Shomriel Sherman, a current student in Transformative Language Arts, has been studying the intersection between the trauma of war and the trauma of illness as well as ways to work with such pain. This is her report of attending several retreats on veteran/ civilian ways toward “….bridging the gap and taking our first steps toward healing the wounds of war.”
This past May, I attended the Soldier’s Heart “Restoring the Soul After War” Memorial Day retreat at the Rowe Center in Rowe, MA. This retreat was led by Ed Tick, himself a graduate of Goddard with an MA in psychology, and his wife, Kate Dahlstedt. The Soldier’s Heart organization was founded in 2006 with the perspective that what is now referred to as “post traumatic stress disorder” and which has been referred to by many other names over the years is in fact not a pathology but a “sacred soul wound” suffered when the journey from soldier to warrior has not been completed. Soldier’s Heart encourages the full participation of all community members in completing the journey together so that veterans’ experiences can be shared and transformed–and transform us all–in the process.
The motto of Soldier’s Heart is “Caring means sharing the burden”: the burdens of knowing the horrors of war, of personal and collective guilt, and of decision-making with regard to when, where, and by whom battles should be fought. To this end, retreats involve creating trustworthy, ceremonial space in which communal story-telling and grieving can take place. There is also the use of ceremonial practices such as singing, chanting, drumming, and sweat lodges, practices used by many Native peoples with a strong traditional emphasis on warrior homecoming, purification, and reintegration.
The almost 30 of us gathered together on this Memorial Day to honor each other and those whom we’d lost to war along the way, whether in combat or due to suicide or cancer afterwards, truly did enter into altered space over our four days together. People spoke truth in all its complexities and paradoxes; we cried; we laughed; we shared meals and walked and talked together. Our hearts opened enough to hold each others’ pain and anger so that they could be more manageable, and in a small but powerful way we were able to demonstrate to each other our care for each others’ experiences and to bridge the civilian-veteran disconnect that we so often encounter in our society today.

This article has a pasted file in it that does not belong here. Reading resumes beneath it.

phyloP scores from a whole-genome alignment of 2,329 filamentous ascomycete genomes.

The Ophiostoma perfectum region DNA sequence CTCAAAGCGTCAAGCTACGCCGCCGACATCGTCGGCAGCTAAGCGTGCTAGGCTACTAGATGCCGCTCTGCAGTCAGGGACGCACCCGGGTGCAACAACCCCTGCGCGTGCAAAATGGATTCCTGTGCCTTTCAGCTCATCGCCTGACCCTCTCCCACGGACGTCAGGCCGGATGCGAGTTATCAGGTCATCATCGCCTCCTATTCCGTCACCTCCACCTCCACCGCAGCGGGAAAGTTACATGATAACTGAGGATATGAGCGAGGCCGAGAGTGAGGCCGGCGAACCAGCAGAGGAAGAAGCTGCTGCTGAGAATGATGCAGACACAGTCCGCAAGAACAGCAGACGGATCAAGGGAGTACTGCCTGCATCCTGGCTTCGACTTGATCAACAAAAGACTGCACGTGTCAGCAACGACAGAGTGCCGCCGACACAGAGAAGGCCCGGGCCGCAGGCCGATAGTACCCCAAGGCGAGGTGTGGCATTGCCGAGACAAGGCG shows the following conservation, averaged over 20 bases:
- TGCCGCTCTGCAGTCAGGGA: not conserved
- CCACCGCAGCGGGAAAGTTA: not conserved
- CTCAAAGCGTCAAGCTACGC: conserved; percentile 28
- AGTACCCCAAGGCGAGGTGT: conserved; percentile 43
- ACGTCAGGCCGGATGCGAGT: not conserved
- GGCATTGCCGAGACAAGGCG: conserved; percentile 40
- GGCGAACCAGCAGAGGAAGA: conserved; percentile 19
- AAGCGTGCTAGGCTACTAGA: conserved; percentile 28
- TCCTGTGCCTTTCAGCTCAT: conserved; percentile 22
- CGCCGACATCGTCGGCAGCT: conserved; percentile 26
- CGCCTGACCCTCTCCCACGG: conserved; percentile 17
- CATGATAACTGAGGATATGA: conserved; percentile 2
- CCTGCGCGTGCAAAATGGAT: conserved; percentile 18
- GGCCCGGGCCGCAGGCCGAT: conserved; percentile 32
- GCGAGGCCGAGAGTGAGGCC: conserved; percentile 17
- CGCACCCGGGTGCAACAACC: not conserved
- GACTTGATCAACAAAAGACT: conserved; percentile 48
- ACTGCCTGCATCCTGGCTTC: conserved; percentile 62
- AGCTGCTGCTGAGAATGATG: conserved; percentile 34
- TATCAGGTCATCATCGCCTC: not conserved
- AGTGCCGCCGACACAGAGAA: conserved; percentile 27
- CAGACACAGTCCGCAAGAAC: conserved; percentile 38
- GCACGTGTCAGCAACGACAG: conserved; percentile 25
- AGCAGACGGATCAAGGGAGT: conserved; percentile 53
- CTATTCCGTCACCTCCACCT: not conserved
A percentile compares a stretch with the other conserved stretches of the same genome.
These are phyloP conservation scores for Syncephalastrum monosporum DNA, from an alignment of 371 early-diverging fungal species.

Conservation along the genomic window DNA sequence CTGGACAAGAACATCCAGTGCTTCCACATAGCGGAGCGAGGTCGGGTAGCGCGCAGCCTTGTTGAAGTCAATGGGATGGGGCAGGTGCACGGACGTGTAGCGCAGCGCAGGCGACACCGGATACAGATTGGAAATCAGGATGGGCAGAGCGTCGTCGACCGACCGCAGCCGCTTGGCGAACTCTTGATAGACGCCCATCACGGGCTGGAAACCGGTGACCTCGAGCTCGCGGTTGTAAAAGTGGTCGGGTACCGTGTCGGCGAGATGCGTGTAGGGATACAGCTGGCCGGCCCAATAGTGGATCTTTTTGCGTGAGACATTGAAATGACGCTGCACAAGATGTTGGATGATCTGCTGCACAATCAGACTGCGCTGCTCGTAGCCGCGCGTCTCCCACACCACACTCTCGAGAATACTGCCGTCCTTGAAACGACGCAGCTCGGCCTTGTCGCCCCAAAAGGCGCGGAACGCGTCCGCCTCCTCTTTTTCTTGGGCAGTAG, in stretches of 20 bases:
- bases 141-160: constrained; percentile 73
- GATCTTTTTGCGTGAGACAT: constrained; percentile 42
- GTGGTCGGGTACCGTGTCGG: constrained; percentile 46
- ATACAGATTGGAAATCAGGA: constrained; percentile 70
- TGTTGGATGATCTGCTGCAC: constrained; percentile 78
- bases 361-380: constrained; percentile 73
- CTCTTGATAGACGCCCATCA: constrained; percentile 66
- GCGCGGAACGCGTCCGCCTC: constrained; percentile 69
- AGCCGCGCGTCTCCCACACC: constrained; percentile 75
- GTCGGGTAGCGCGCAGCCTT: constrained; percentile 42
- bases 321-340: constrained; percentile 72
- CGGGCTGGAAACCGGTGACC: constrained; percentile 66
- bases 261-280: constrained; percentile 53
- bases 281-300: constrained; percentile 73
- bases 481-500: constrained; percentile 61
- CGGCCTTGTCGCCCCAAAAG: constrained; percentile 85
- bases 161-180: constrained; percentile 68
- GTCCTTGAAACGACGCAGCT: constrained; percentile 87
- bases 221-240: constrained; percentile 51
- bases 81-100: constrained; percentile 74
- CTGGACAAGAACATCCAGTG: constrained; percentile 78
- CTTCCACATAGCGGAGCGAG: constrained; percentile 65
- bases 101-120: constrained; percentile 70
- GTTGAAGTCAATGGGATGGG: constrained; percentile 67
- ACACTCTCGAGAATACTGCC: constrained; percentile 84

The second weekend in June I attended an all-women’s veteran/civilian retreat at Skidmore College in Saratoga Springs, NY. This was also led by Kate Dahlstedt and a co-facilitator, and it was a much smaller group, with only 11 of us. We discussed the particularities of women’s experiences of war, both during and post-service and as mothers and/or partners of service-members, acknowledging and honoring both the warrior and the woman. The intimate gathering of women got very close during our four days together, writing, telling stories, singing, dancing, creating a fire of release together, and making collages to represent who we are and where we are headed. Once again, the opportunity was provided for civilians and veterans to come together in a safe, bounded space in which we could share and truly hear one another, bridging the gap and taking our first steps toward healing the wounds of war.